A new international climate agreement increases the pressure on appliance manufacturers to phase out their use of potent greenhouse gases in refrigeration and air conditioning systems.
And a report suggests that consumers are likely to feel the brunt of those costs.
More than 170 nations signed onto a pact over the weekend to freeze and gradually reduce their production and use of hydrofluorocarbons.
HFCs replaced chlorofluorocarbons in those devices following the 1987 Montreal protocol, which restricted CFCs due to their impact on the Earth's ozone layer.
The replacement chemicals, however, trapped heat at a far higher level than carbon dioxide — and are likely to make a greater impact on the planet's climate as developing nations in hot climates embrace air conditioning.
The pact will require developed nations, including the U.S., to slash HFC production faster than their developing counterparts. Recent EPA directives require companies to phase out HFCs between 2021 and 2024.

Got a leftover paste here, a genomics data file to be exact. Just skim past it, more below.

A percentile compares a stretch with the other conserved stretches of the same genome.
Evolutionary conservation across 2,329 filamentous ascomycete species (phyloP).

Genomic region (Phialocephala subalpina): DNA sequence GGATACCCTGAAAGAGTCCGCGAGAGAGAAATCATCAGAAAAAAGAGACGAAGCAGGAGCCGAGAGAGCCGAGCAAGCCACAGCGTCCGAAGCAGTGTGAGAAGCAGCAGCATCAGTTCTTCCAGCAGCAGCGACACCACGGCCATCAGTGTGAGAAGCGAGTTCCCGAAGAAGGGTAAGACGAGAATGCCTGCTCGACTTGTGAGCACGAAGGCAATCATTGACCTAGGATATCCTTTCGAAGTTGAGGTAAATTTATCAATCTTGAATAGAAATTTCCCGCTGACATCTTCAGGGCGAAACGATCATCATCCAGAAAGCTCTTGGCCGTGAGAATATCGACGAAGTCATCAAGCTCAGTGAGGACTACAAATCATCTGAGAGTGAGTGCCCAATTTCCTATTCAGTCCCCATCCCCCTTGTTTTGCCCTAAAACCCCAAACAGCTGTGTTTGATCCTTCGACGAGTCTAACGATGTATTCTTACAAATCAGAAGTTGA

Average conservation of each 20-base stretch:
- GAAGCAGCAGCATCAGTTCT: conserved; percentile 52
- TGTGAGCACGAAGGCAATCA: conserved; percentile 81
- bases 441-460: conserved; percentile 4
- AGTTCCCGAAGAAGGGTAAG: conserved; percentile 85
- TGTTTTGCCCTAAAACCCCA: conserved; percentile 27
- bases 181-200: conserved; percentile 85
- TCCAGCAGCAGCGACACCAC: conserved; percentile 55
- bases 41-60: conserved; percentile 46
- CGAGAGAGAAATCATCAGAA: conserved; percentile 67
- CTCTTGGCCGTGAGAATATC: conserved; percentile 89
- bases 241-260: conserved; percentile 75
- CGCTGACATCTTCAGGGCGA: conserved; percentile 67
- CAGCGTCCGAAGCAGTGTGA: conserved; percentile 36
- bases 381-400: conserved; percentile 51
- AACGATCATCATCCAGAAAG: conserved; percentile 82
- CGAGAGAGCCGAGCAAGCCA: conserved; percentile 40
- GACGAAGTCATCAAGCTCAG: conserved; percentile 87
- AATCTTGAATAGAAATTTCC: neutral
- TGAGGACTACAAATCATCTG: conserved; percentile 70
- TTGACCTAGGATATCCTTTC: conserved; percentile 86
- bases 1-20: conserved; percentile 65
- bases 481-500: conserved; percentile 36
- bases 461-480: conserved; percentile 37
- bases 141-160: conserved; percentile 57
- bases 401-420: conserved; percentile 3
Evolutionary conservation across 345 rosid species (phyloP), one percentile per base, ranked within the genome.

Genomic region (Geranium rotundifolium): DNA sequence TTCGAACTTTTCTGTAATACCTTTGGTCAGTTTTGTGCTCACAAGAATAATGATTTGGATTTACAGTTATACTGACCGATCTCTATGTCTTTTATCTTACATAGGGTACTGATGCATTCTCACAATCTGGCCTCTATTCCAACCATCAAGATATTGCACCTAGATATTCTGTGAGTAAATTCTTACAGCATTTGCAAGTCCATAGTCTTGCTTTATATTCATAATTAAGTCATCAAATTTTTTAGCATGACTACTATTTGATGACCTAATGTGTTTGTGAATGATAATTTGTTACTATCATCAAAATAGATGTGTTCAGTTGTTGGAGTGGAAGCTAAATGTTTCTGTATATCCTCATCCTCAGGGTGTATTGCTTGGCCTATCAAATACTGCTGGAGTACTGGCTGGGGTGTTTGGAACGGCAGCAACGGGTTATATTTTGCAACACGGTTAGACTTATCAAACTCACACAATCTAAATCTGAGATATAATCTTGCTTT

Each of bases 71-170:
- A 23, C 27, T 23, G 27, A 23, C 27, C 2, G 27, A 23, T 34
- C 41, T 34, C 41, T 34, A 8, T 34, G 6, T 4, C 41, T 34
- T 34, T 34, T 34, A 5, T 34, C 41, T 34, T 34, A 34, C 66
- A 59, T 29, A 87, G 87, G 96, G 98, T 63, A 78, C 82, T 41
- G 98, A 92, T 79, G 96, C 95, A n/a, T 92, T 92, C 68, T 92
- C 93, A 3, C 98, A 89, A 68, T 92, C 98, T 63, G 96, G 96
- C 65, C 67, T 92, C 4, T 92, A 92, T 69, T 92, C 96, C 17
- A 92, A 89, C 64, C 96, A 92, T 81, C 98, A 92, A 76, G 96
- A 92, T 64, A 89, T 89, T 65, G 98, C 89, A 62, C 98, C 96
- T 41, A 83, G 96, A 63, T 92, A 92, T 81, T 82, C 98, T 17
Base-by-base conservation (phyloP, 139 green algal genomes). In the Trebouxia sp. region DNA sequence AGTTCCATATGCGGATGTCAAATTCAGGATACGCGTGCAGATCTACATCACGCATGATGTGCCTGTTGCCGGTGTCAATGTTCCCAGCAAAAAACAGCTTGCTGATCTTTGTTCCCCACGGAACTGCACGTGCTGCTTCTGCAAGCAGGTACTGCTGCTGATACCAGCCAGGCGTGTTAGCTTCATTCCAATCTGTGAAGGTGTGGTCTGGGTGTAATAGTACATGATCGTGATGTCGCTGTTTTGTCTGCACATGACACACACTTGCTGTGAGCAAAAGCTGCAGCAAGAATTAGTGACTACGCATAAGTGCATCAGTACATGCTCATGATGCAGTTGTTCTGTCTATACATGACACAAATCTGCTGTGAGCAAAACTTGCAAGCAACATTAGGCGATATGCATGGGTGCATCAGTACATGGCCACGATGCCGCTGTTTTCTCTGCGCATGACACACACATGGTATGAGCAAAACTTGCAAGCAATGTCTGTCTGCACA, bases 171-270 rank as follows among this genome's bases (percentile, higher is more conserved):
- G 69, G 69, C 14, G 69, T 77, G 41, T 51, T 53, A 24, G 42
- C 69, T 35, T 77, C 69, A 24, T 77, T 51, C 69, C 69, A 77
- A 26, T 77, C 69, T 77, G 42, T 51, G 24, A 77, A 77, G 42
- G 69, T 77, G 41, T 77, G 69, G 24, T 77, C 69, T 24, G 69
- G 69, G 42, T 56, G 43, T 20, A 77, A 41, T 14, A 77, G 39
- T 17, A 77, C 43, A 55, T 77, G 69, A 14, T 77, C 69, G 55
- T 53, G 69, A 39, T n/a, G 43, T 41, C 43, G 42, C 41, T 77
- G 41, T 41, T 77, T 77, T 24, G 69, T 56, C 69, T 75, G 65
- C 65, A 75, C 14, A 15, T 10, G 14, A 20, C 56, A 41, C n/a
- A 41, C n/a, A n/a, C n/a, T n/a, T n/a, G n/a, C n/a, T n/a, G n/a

The Wall Street Journal, however, noted that many alternative chemicals are not yet approved by government regulators, and the Association of Home Appliance Manufacturers called for additional time and better collaboration between the HFC limits and new energy efficiency mandates.
“Our members are rushing right now to make sure that the alternative refrigerants are going to work, going to be safe,” Joe McGuire, the group's chief executive, told the paper.
Many chemical companies, meanwhile, researched replacement compounds for years as the international community debated the restrictions.
Some of those companies, The New York Times noted, were among the staunchest proponents of HFC restrictions.
Honeywell, a top supporter, expects to exceed $1 billion in annual revenue from its Solstice line of alternative chemicals by 2020, the Journal said.